The new vet physio clinic at the University of Edinburgh’s Royal (Dick) School of Veterinary Studies is helping lame dogs find their feet again.
Cross-breed Staffordshire Bull Terrier Calvin was paralysed in his hind limbs, but is walking again thanks to physiotherapy treatment at the new dedicated clinic at Easter Bush, which was opened in February.
In Calvin’s case, vets suspected a sudden blockage of the blood vessels supplying the spinal cord to be responsible, a condition called fibrocartilaginous embolism, similar to a stroke seen in people.
As part of his treatment at the University of Edinburgh’s Royal (Dick) School of Veterinary Studies,Calvin was referred to the new physiotherapy service at its Hospital for Small Animals.
The Royal (Dick) Edinburgh Physiotherapy Assessment & Intensive Rehabilitation (REPAIR) Centre offers cutting edge services, including hydrotherapy and sensory testing, alongside traditional physiotherapy treatments.
Hydrotherapy takes place in an underwater treadmill housed in a glass tank.
It has a walk-through design and is slowly filled with water until the animals’ legs are submerged.
Water may be used to support some of the pets’ bodyweight to facilitate movement, or to provide resistance to help promote strength and encourage muscle development. Life jackets are worn at all times to ensure safety.
At first, Calvin was afraid of water and his owner feared he would not tolerate hydrotherapy.
However, working with a specialist team, Calvin was gradually introduced to the tank and was soon plodding away on the underwater treadmill. At his last appointment, Calvin was walking unaided.
Calvin’s owner Joanna is delighted with the progress he has made at the new Midlothian clinic.
She said: “I can’t thank the vet school enough for all the hard work and care they have put into helping Calvin get better.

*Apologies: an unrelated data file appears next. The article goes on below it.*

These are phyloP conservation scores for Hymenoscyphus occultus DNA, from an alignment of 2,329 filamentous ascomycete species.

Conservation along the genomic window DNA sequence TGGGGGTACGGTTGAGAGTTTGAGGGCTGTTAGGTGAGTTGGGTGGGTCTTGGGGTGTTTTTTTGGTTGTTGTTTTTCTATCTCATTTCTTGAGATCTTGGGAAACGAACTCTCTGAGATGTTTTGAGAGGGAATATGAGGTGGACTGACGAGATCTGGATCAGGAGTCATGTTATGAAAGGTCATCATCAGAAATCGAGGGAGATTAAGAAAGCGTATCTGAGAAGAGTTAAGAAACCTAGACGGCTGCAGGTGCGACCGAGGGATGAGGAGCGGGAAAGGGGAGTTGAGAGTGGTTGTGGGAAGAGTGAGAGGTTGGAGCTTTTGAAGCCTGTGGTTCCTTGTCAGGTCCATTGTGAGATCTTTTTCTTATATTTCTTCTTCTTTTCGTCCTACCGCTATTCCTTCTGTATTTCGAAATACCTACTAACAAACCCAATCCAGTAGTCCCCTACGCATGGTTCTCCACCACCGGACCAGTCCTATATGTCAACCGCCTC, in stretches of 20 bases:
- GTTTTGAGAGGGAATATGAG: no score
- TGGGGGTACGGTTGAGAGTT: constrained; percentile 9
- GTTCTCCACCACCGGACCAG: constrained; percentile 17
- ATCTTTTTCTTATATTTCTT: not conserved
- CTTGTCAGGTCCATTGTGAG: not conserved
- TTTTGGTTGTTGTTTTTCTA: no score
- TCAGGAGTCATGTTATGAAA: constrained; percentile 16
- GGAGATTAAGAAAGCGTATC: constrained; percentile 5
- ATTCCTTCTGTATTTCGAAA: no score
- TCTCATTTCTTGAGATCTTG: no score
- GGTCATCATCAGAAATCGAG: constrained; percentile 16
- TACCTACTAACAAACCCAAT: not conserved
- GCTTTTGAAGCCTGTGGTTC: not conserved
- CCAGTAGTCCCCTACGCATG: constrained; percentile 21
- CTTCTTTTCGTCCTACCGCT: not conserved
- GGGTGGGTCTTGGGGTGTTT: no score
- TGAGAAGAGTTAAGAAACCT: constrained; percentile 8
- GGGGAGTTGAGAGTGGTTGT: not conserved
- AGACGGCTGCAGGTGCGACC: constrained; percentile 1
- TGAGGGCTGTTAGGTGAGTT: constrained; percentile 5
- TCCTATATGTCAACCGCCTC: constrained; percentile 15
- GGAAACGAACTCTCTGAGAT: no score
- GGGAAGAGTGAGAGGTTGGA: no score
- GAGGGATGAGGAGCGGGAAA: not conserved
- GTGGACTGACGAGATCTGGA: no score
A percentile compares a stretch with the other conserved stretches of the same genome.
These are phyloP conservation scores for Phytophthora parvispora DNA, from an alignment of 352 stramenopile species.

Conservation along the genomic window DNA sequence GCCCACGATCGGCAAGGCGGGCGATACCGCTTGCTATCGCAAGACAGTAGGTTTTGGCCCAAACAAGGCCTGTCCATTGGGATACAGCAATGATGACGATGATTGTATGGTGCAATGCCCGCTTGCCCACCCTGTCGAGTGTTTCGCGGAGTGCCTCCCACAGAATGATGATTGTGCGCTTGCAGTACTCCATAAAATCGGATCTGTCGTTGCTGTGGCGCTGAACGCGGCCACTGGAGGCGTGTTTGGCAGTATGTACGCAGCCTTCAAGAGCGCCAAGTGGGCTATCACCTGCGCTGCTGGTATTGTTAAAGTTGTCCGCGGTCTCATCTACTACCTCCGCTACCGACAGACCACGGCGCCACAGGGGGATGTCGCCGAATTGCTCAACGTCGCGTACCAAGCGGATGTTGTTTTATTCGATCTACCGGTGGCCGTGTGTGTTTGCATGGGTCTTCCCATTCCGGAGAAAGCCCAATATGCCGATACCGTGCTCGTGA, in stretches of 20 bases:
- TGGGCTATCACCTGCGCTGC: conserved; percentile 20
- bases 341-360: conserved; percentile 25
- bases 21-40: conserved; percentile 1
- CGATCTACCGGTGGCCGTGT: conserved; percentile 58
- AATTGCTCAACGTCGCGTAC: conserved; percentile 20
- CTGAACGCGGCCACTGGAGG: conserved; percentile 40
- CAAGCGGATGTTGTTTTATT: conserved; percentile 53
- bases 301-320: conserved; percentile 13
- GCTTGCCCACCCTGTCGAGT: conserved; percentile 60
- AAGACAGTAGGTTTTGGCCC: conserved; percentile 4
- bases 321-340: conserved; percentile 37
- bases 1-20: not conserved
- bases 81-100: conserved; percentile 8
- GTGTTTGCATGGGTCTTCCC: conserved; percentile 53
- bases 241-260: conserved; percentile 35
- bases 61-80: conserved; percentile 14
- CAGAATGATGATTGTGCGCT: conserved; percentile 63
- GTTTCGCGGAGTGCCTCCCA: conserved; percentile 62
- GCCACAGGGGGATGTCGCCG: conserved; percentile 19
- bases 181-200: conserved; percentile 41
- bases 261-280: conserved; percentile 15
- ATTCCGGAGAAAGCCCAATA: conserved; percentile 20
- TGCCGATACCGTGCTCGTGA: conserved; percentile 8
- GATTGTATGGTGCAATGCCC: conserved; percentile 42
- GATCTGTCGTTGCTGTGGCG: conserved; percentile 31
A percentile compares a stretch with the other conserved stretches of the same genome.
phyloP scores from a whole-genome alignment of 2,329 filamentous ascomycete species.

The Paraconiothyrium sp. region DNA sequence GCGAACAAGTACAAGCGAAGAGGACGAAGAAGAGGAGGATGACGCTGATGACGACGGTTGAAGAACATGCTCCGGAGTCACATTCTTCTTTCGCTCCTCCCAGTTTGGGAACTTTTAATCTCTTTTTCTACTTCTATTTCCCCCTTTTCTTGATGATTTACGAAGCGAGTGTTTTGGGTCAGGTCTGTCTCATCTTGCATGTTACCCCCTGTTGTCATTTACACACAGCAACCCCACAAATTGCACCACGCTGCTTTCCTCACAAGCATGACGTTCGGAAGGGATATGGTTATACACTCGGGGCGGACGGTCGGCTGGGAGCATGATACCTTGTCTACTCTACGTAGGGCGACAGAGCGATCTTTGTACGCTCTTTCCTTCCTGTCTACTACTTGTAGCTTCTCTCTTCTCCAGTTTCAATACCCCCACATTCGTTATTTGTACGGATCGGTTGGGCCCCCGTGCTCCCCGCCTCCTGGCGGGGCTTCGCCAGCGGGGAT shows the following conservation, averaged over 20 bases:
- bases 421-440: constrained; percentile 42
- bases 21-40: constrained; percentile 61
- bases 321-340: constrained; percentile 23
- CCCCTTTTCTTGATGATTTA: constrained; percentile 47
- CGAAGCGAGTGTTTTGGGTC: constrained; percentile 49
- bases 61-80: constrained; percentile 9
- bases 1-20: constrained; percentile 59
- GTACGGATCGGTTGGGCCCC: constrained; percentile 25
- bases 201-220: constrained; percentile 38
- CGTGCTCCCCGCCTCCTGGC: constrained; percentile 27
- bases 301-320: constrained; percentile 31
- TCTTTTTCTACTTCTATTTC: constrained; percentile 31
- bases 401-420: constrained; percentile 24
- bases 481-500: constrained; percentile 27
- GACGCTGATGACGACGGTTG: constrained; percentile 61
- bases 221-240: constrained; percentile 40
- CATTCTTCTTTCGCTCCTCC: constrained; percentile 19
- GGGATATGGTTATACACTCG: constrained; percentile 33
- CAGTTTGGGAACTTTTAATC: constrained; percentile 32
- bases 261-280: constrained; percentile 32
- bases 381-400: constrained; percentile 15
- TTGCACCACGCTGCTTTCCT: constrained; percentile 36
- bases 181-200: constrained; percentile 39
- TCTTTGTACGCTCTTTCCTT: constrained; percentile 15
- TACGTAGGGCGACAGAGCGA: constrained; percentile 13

“The recovery he has made over the last few months is incredible. He’s pushed himself from day one with constant determination.”
Helena Carruthers, a Veterinary Physiotherapist at the Royal (Dick) School of Veterinary Studies revealed how happy she and her team have been with Calvin’s progress.
She said: “Calvin is fortunate to have an extremely dedicated owner, who has been working hard to follow bespoke daily physiotherapy plans with him at home in addition to the expert treatment he has received from us.
“We are thrilled with the progress Calvin has made.”
The REPAIR Centre brings together specialists in orthopaedics, neurology and anaesthesia.
It also provides experts in nutrition and internal medicine, to ensure a holistic approach to animals’ rehabilitation after injury or illness.
John Ryan, a specialist in small animal surgery and lecturer in small animal orthopaedics at the Royal (Dick) School of Veterinary Studies, is delighted with the impact made already at the new vet clinic.
He said: “By optimising outcomes for pets with difficulty walking, we are restoring and maintaining the quality of life for both pets and their owners.”